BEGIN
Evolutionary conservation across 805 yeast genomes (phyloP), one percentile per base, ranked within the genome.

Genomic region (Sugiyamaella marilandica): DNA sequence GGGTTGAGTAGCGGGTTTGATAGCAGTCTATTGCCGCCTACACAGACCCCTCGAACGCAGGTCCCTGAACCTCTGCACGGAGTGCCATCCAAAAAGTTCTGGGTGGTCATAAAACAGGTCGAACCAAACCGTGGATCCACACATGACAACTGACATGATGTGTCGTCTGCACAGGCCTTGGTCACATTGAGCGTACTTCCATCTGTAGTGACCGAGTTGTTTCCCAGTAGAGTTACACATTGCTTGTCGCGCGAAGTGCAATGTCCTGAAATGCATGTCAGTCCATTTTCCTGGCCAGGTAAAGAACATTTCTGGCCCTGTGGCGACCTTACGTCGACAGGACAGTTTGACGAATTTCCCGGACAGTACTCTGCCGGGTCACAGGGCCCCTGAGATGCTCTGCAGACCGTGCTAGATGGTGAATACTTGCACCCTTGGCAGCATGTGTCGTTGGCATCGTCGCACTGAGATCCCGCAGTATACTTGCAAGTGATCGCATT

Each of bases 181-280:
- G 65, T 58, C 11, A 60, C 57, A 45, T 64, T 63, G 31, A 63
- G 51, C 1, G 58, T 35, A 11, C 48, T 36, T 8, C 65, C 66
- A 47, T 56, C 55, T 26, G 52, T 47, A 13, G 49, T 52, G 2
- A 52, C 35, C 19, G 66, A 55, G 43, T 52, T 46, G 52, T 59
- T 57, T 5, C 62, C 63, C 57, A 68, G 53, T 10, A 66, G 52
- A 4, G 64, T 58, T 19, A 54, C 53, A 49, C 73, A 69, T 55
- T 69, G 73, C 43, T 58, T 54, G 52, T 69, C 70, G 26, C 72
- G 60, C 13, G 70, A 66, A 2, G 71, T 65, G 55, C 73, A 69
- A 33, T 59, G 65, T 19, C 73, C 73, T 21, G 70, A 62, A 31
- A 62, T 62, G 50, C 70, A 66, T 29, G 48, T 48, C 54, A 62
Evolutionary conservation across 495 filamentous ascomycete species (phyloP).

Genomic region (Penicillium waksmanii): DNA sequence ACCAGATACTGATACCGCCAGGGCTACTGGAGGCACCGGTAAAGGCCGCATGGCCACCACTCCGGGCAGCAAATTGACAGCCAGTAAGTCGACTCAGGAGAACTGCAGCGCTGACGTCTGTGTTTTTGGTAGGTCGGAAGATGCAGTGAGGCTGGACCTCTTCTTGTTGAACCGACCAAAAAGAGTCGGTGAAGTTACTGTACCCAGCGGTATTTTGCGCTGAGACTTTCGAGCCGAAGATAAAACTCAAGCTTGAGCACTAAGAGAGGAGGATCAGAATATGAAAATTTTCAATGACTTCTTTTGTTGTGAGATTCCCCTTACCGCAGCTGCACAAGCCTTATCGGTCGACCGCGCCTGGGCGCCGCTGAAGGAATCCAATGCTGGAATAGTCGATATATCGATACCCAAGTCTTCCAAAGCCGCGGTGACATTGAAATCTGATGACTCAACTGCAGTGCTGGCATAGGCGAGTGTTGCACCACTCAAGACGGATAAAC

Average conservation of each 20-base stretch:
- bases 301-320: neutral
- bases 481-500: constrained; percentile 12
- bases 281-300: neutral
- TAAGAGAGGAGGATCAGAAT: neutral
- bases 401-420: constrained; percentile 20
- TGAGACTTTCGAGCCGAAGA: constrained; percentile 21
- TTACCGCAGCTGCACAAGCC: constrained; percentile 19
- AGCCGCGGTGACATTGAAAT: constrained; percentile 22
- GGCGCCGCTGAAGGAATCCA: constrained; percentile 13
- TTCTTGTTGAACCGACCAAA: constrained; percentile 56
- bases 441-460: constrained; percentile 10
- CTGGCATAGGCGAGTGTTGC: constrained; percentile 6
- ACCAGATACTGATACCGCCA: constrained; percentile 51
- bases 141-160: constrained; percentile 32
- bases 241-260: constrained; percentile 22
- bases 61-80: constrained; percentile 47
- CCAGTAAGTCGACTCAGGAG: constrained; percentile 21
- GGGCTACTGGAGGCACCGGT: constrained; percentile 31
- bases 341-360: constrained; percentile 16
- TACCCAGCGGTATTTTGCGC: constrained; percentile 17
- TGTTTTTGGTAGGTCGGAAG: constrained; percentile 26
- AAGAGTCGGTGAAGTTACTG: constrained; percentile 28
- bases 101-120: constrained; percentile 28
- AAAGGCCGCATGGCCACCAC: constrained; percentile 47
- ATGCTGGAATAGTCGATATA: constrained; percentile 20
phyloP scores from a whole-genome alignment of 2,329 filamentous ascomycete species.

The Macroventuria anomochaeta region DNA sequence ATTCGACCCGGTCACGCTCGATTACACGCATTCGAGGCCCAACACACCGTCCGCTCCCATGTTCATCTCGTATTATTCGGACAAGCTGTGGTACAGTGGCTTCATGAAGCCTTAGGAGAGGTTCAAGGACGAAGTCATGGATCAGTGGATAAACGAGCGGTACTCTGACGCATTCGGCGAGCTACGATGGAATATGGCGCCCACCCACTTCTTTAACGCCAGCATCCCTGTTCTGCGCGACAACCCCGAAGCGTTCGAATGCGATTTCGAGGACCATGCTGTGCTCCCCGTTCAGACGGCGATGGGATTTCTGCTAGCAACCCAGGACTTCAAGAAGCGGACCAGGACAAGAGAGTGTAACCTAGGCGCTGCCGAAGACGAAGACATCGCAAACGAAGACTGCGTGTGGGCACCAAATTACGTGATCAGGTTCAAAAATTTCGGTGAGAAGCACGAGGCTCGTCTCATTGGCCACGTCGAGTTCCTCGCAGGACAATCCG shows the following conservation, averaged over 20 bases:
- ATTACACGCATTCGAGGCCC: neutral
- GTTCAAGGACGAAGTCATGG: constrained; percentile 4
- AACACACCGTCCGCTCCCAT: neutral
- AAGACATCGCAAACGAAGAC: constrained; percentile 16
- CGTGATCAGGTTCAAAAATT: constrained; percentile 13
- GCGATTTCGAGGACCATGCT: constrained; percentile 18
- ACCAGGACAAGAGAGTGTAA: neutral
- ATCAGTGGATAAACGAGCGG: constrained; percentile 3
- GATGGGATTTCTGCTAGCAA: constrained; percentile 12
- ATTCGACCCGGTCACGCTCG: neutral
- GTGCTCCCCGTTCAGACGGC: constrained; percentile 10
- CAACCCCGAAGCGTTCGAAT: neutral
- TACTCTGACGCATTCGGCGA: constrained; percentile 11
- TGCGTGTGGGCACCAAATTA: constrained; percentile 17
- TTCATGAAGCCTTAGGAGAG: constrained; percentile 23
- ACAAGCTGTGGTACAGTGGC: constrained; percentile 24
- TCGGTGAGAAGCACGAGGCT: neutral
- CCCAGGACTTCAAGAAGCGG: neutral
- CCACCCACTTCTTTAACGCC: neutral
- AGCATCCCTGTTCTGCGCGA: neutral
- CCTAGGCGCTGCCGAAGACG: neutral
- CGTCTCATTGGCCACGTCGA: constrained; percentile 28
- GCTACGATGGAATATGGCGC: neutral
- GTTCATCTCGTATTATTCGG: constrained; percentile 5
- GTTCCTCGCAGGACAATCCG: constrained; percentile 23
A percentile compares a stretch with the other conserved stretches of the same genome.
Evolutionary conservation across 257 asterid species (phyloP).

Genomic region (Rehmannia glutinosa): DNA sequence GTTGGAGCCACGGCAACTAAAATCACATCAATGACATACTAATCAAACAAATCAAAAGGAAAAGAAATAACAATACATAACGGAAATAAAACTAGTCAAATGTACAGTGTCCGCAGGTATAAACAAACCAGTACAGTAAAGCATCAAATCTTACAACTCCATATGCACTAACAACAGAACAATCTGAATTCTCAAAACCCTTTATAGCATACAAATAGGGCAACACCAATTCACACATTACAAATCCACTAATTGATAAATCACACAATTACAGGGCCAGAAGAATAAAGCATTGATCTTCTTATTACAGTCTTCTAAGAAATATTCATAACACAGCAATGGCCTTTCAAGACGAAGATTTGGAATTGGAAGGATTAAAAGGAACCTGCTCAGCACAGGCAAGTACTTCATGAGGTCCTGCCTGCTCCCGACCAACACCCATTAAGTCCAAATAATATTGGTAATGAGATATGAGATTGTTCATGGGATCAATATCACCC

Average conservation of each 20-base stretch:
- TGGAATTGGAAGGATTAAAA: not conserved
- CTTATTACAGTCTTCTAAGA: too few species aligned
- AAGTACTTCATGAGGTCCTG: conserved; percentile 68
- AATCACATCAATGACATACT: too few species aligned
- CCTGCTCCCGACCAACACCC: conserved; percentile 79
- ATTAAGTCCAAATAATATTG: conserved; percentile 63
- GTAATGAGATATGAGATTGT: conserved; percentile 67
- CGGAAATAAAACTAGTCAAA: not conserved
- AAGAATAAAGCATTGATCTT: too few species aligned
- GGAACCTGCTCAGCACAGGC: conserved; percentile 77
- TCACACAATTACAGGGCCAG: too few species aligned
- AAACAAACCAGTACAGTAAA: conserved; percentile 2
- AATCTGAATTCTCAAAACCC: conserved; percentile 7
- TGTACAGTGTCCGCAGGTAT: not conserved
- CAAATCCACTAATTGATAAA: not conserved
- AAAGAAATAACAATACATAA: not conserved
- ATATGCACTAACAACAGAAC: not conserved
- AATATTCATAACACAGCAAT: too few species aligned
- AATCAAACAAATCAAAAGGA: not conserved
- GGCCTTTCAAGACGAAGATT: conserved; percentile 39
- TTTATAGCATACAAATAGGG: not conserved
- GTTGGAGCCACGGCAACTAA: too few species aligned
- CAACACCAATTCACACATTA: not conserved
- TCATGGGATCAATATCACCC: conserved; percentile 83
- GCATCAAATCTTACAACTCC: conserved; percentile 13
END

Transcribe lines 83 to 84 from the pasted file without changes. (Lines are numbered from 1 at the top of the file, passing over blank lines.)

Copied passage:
- TCACACAATTACAGGGCCAG: too few species aligned
- AAACAAACCAGTACAGTAAA: conserved; percentile 2